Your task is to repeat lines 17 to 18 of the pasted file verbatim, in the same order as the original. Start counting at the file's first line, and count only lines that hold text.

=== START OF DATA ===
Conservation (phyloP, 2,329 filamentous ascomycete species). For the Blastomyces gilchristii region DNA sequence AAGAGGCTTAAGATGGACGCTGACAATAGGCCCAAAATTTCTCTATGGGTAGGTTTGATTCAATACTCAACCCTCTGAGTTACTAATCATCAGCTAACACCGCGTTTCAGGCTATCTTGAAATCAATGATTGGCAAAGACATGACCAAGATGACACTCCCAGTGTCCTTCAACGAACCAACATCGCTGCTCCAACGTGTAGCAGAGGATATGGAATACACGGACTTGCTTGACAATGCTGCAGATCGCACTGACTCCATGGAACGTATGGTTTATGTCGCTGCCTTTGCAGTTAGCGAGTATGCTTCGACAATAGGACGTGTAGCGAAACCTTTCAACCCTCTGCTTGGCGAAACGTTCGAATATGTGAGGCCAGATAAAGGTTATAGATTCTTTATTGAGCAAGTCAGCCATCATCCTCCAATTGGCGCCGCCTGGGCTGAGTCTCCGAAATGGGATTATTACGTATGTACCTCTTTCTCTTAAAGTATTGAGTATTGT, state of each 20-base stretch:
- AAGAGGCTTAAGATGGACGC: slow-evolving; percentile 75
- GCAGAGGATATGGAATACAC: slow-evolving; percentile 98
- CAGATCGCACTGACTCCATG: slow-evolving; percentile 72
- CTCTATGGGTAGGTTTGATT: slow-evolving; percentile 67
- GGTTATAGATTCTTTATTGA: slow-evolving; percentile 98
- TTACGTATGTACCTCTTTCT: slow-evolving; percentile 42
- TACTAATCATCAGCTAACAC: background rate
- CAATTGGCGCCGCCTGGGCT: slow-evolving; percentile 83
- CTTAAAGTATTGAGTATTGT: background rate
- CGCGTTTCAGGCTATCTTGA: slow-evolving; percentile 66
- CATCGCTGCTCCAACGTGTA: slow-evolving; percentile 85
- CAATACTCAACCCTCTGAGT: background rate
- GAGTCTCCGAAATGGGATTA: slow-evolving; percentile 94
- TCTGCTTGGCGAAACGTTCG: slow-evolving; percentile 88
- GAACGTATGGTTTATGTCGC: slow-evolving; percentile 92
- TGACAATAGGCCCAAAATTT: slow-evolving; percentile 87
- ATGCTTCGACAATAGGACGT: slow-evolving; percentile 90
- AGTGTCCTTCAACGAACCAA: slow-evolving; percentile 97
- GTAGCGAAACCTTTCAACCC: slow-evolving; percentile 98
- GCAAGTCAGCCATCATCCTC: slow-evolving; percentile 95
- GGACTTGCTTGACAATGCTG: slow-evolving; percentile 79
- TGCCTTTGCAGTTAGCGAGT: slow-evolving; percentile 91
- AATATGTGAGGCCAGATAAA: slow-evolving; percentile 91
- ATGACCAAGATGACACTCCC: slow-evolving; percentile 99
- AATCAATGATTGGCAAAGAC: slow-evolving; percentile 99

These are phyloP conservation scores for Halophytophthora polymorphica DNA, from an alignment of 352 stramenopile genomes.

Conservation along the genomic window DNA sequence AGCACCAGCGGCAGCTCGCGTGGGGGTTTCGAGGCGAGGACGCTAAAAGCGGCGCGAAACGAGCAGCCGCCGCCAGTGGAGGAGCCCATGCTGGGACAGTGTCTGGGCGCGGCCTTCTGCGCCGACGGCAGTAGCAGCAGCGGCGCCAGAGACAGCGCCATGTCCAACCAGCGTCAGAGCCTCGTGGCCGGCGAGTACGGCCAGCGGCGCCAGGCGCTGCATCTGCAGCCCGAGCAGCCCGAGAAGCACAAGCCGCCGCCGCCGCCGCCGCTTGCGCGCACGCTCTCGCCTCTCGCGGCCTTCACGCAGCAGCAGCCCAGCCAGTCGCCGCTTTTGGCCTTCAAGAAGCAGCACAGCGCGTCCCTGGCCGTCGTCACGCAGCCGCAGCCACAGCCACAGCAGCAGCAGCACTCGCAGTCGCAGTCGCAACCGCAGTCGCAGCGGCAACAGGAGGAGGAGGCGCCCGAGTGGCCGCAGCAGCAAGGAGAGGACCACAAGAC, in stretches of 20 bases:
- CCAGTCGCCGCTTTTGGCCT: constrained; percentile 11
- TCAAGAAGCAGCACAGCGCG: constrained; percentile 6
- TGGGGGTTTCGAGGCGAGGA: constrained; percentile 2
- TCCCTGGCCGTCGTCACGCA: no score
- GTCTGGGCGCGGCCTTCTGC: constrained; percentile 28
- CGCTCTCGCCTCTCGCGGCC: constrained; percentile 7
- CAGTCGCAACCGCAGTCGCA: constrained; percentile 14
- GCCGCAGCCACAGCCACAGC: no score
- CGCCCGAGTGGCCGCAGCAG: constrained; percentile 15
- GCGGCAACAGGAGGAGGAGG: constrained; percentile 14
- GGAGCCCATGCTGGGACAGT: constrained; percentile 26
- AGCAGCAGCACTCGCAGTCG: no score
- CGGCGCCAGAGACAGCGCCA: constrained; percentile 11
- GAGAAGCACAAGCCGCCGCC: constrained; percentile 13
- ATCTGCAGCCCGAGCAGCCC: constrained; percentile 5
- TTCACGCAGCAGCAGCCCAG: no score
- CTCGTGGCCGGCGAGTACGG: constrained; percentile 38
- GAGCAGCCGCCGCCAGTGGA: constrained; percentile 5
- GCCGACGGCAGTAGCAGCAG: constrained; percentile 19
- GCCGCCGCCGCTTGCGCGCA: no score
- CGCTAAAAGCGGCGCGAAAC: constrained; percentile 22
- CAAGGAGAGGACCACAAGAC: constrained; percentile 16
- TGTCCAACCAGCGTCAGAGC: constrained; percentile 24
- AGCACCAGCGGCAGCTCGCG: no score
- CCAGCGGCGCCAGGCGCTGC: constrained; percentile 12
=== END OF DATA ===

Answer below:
- TGACAATAGGCCCAAAATTT: slow-evolving; percentile 87
- ATGCTTCGACAATAGGACGT: slow-evolving; percentile 90